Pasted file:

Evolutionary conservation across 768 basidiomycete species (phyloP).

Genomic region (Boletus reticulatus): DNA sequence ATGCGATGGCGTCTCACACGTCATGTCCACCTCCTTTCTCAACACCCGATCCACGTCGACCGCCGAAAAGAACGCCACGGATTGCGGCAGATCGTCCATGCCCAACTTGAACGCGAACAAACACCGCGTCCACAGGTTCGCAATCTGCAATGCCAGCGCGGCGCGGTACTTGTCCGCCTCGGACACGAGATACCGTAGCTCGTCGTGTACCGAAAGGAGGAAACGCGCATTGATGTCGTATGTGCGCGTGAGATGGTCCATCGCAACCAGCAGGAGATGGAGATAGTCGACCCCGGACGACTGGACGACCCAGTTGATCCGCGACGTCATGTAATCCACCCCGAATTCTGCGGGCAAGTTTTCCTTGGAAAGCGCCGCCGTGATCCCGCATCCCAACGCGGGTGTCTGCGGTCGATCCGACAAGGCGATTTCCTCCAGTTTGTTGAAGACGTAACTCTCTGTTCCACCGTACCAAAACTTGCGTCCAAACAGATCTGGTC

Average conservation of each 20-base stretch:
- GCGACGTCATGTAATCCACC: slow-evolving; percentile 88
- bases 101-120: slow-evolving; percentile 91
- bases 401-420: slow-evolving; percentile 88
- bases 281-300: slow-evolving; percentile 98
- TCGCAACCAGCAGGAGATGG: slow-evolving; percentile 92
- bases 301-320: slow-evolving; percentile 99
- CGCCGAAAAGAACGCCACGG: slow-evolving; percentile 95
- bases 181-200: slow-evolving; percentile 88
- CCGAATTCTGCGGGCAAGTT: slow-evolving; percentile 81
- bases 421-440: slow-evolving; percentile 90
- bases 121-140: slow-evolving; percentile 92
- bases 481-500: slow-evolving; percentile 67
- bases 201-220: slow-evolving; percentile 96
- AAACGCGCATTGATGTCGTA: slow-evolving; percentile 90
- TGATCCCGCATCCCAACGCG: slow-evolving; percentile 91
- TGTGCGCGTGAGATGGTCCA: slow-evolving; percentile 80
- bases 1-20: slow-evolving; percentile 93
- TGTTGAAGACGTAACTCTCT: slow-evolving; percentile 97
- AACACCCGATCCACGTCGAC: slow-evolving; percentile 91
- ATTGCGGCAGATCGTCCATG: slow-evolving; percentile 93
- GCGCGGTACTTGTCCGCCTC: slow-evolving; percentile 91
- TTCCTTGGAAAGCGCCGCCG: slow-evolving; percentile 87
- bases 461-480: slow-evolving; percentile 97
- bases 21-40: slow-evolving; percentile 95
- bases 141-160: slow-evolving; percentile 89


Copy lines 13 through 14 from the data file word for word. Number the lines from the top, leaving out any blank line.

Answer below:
- bases 421-440: slow-evolving; percentile 90
- bases 121-140: slow-evolving; percentile 92